CITIZENS!

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Following up their 2012 debut, Here We Are; Citizens! forthcoming album European Soul will be available April 13 from the fashionably sensible minds at Kitsuné, and we had a moment for a long distance conversation with singer, Tom Burke. While much has already been discussed about the Franz Ferdinand-Alex Kapranos dance pop correlations and formal connections — the new single “Are You Ready” finds Citizens! moving closer to the sophisto pop realms that Kitsuné and many of their globally/fashionably minded imprint denizens have been delving deeper into, as 2015 further pushes toward maximalist aesthetics that mix desire, infinite expressions of emotion, and a pursuit of limitless beauty. Tom discusses all this and more with us right after the jump.

Give us what the past few years have been like for Citizens!

We always look back to a time in Mexico which sums it all up. The police in Guadalajara shut down our show after three songs because the venue hadn’t put forward some money. I ended up singing “True Romance” with just an acoustic guitar to a crowd who had tickets for a full show. It’s been like that; crazy and littered with unpaid bribes.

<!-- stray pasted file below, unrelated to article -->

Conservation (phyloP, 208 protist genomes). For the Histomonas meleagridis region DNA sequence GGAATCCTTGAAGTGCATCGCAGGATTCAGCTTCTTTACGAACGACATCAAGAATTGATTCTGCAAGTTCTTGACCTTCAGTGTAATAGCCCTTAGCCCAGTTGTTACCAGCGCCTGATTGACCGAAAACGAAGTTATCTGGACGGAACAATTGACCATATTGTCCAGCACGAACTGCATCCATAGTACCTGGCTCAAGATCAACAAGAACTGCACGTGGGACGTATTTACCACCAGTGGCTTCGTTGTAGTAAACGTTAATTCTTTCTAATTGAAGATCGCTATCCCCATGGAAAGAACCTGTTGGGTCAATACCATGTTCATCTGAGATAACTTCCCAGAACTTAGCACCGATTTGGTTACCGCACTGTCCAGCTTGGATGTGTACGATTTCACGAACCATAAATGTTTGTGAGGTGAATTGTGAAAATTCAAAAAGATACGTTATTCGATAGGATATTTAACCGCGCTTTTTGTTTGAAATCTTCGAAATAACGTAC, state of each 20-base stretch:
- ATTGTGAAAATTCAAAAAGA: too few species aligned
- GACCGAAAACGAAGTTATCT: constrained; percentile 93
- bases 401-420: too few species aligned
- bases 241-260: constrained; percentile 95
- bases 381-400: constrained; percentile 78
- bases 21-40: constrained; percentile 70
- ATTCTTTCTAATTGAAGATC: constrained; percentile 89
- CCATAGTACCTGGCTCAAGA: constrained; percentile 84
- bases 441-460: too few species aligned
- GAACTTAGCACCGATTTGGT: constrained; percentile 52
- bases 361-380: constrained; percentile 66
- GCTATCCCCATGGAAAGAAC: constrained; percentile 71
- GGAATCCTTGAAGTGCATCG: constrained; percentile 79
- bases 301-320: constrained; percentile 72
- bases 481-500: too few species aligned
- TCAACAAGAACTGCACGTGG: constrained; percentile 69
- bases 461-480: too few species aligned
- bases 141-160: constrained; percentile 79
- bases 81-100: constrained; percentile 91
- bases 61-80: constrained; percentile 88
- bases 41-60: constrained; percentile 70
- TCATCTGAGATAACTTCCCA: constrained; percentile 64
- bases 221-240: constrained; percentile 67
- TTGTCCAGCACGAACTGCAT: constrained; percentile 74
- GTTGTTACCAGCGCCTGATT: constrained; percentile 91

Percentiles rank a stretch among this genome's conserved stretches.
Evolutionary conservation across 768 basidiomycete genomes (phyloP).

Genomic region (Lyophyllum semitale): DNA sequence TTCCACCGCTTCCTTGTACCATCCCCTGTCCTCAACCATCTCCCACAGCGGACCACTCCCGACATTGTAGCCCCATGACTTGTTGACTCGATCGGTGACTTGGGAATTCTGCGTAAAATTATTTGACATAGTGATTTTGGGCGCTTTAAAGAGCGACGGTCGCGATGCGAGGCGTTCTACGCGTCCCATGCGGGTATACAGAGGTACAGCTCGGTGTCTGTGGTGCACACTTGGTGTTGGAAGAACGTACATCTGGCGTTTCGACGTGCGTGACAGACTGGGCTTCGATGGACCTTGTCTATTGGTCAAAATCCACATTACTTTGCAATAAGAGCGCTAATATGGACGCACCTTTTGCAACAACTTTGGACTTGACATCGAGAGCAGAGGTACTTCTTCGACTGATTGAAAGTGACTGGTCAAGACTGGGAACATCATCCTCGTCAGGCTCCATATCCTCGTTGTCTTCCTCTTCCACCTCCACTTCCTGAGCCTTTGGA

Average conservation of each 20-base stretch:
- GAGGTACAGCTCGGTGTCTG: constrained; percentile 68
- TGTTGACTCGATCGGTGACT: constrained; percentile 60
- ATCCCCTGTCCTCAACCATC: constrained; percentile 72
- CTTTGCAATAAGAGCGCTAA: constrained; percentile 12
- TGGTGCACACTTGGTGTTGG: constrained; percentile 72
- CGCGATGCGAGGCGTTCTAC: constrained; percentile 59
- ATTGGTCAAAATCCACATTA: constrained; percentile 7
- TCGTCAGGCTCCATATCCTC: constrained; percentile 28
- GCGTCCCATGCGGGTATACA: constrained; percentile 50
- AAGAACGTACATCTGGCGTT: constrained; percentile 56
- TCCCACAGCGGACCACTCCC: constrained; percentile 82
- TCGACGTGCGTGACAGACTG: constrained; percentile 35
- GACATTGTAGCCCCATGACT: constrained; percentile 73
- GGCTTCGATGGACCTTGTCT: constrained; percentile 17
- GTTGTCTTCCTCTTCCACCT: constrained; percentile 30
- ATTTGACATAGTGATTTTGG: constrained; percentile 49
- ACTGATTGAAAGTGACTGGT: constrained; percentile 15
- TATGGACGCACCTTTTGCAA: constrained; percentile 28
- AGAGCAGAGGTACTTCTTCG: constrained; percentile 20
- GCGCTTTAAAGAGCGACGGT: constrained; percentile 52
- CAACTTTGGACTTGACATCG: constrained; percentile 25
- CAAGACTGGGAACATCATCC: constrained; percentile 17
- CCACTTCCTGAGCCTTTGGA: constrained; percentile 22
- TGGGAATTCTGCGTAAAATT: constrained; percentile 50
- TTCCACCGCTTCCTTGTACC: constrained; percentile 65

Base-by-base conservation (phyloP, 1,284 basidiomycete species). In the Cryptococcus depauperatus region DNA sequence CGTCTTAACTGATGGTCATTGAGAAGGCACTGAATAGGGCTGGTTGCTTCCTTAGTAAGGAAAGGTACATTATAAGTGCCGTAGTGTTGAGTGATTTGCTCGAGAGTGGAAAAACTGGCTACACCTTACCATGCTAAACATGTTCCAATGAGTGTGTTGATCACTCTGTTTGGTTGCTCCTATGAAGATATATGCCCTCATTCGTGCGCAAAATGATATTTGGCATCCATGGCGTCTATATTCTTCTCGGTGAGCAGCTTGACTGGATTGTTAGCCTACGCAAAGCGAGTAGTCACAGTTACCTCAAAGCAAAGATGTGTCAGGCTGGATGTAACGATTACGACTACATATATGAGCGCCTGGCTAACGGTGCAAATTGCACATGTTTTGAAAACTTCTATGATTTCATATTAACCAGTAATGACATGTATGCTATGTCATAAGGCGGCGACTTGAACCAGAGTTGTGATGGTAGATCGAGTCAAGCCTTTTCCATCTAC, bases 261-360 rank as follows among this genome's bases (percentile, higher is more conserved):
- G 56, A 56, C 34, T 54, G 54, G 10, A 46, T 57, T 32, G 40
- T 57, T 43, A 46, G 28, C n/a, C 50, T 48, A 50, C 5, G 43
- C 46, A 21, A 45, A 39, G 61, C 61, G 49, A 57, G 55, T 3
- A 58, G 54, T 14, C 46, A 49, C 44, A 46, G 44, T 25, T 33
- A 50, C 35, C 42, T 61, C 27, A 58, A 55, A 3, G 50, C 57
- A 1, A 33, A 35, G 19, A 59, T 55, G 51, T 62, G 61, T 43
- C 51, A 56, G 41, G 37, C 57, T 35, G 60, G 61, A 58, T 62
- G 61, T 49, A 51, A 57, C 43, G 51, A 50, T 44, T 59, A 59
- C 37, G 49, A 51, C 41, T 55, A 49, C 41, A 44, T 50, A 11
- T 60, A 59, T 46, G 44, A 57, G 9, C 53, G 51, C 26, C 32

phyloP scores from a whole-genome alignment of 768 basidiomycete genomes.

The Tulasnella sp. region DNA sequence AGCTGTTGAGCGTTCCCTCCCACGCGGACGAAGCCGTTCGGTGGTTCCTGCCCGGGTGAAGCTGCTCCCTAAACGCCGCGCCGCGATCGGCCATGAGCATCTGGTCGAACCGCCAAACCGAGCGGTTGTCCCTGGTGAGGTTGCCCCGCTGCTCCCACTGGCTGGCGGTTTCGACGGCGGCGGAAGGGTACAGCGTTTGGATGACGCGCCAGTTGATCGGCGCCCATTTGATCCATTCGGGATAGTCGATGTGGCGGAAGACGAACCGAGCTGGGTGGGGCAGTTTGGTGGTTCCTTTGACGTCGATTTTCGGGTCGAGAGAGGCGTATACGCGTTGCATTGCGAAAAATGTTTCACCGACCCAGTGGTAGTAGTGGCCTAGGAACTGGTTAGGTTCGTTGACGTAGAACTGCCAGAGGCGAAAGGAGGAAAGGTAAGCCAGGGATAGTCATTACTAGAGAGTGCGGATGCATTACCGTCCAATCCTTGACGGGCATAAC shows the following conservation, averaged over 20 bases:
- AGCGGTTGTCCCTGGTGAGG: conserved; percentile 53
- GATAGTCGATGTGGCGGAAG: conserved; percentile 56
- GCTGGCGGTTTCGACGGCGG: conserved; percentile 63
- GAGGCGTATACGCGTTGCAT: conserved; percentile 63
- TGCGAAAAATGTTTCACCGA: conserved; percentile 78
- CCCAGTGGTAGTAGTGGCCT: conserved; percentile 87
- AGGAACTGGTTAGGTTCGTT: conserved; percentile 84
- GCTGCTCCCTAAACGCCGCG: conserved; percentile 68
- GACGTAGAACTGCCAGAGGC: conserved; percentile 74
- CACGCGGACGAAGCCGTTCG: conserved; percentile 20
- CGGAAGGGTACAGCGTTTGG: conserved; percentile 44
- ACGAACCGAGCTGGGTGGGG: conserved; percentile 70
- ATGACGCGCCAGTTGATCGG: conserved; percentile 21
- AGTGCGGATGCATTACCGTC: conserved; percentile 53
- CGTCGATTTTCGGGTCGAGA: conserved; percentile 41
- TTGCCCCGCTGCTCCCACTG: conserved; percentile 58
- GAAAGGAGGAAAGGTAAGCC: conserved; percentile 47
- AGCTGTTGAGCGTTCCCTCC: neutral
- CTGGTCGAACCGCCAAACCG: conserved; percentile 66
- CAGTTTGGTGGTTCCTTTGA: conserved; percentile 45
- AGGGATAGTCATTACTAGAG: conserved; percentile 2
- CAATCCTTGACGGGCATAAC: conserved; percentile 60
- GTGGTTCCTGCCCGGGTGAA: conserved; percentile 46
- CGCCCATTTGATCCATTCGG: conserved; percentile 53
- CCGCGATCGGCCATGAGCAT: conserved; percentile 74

Take us on your own creative musical journey that has marked, Here We Are, to European Soul.

Actually the day after that show in Guadalajara, we started having the conversations that led to the conception of European Soul. Maybe you have the best ideas driving through the desert with no air conditioning- or maybe we were just losing it. Anyway the spirit of that night has lasted and made for a much more positive slant. We just lost a lot of the doubt.

Like the world has heard on the massive single, “Waiting For Your Lover”, tell us a few of the secrets behind your bigger, and bolder sounds.

Yeah that’s it! Onwards and upwards and forwards and right through to the other side. There’s no secrets really- if anything it’s more honest about where we are as a live band. Turns out if you play with the same people every night for two years, things start to develop. Who knew?

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Other artists you all are enjoying lately?